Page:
©2015 Stefania Ianne – All rights reserved. Twitter @stillarte
I’m not a fan of Mark Kozelek aka Sun Kil Moon. I was never interested in the Red House Painters. I was even less interested in his adventure as a solo artist. When I first approached his music, I was not enthusiastic about it, quite the contrary. But this once I decide to go and see him live anyway, to see what all the fuss is about. Still, I start walking towards the Barbican unconvinced, still trying to make up my mind. The wind, ironically, pushes me in the opposite direction. I wonder what is it that some people find in Sun Kil Moon, a middle-aged musician obsessed with boxing. There is something in his lyrics that makes them sound sexist, although I would not go so far as to describe them as misogynistic. Certainly his writings are not very politically correct. Above all, I cannot relate to his lyrics, despite the very humane stories he tells: loss, death, negativity. His songs sound like the product of a mind that has finally become aware of the absurdity of life, of mortality.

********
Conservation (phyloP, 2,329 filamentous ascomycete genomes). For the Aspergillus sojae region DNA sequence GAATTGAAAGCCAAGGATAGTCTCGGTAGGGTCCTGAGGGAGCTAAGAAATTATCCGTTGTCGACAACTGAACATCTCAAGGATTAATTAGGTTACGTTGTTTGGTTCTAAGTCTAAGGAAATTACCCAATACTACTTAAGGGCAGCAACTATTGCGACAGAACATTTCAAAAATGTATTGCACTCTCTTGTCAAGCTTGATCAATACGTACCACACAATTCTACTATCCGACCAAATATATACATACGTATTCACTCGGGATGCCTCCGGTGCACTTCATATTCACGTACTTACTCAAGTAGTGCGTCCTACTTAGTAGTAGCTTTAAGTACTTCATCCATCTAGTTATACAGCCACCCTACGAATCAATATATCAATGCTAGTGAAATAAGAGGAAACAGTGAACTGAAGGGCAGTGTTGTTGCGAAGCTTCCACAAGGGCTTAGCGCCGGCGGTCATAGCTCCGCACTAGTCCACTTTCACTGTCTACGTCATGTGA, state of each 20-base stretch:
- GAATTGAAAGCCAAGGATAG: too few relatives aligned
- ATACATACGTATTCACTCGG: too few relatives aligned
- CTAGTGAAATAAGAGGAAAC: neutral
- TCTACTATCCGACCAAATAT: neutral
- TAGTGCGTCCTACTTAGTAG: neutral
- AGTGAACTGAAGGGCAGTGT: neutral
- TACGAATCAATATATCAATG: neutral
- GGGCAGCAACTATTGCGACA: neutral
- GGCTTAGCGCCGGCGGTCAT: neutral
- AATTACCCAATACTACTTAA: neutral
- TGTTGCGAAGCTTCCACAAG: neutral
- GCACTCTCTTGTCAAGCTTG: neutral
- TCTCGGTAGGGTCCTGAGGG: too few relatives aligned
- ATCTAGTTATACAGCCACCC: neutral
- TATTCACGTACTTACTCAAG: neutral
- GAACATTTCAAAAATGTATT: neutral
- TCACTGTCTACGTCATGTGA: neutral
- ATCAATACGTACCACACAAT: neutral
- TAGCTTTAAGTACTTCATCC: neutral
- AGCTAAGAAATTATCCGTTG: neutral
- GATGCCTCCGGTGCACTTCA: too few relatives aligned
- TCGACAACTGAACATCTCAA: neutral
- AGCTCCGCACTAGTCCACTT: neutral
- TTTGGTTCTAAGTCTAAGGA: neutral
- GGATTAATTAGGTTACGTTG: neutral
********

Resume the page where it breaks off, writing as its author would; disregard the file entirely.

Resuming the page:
Given the premise above, tonight I’m not surprised at all to see an audience made up mainly of men, mainly men who are no longer young. Up until a few minutes before the start of the concert, I am still wondering what I am doing in this place… There is no one to open for Sun Kil Moon tonight. Suddenly, after a short wait, four musicians climb the stairs to the stage, no acoustic guitar in sight, unlike other recent Sun Kil Moon gigs. A smiling Neil Halstead, former Slowdive and Mojave 3, British, is on the main guitar, while Kozelek intently avoids his guitar for most of the show. Instead, throughout the concert, he paces the stage up and down, so much so that after a few minutes he starts reminding me of the tortured main character in the Sundance Channel series Rectify, Daniel Holden. It is unsettling, mainly because it feels like you can never be sure of what he will do next, nor how he will react. Tonight photography is not allowed; there are no professional photographers and no member of the audience dares hit the record button on their devices. I look around. Most of the public appears to be enthralled. They hang on to his every word. They laugh at his jokes and, whatever Kozelek says, they are still laughing at what they perceive as jokes. I’d rather he did not speak, because the music is powerful. I’d rather not witness his nervous movements on stage, he looks like a caged animal. The other musicians on stage seem tense, sometimes embarrassed. The tension is palpable. But the music is powerful, and the voice is powerful: it needs no microphone. The desperate post-punk cries he starts uttering at one point take me by surprise. They were not scripted. The voice is desperate. As for the rest – the banter – it all seems like the façade of a clown who wants to hide his own embarrassment, or perhaps his boredom. Kozelek tonight definitely appears closer to a clown trying to hide his despair.